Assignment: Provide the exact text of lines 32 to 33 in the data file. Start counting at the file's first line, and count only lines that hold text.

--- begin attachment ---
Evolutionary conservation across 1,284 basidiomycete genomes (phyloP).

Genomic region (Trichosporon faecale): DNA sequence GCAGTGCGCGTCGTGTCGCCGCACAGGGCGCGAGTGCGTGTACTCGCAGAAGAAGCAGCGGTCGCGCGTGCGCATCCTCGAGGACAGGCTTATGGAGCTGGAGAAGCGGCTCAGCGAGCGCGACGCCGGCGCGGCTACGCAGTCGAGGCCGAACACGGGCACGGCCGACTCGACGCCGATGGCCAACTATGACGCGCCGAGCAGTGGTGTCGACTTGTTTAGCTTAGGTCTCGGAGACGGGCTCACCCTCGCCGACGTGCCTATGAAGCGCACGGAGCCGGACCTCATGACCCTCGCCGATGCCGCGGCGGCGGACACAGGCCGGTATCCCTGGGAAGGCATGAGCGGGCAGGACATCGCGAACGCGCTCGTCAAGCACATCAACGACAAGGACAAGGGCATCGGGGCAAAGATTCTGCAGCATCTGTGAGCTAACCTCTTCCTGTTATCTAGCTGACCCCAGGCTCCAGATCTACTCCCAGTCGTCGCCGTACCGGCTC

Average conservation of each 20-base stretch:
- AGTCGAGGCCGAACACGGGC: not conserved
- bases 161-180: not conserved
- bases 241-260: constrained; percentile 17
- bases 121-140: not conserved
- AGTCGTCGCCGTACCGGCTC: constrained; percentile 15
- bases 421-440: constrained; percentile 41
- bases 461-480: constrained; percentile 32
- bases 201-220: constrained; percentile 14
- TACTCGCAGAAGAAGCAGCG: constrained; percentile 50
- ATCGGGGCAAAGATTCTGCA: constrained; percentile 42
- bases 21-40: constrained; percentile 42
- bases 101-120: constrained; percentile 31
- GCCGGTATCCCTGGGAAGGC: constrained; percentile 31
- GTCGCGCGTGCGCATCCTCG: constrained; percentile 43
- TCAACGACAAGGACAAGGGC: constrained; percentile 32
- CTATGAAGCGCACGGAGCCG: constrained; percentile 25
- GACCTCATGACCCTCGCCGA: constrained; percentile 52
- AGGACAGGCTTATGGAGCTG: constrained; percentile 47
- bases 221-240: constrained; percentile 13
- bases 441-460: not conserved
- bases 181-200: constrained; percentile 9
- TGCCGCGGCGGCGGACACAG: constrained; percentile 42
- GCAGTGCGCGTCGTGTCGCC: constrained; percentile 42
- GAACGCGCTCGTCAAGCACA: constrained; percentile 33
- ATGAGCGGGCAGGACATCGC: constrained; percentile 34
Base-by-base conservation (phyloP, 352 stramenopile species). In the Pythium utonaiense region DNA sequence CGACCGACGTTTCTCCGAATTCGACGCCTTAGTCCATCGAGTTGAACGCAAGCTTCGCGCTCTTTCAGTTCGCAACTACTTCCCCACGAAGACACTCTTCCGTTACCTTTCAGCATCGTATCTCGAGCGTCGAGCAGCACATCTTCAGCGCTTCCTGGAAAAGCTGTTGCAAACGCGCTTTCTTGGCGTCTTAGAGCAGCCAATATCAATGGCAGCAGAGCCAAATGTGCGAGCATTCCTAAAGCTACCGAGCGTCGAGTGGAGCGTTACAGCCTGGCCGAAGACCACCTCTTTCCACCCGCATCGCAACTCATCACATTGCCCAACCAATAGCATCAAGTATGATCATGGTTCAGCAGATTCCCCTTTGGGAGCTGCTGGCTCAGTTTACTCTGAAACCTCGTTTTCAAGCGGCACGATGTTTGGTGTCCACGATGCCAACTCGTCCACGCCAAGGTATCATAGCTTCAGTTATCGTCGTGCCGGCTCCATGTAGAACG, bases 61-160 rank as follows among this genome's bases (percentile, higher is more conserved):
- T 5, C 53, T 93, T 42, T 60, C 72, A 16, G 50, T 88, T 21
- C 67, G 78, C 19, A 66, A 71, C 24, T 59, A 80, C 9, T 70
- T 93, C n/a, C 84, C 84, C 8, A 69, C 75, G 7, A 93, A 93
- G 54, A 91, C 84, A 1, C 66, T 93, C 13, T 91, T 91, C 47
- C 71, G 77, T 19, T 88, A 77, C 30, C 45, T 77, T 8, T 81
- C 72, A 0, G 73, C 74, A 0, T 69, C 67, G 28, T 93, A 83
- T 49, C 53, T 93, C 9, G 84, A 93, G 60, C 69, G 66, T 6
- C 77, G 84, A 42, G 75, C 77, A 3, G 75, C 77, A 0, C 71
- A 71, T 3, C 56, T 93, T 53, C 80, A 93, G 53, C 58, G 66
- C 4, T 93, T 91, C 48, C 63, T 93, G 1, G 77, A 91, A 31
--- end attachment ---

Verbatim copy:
- T 93, C n/a, C 84, C 84, C 8, A 69, C 75, G 7, A 93, A 93
- G 54, A 91, C 84, A 1, C 66, T 93, C 13, T 91, T 91, C 47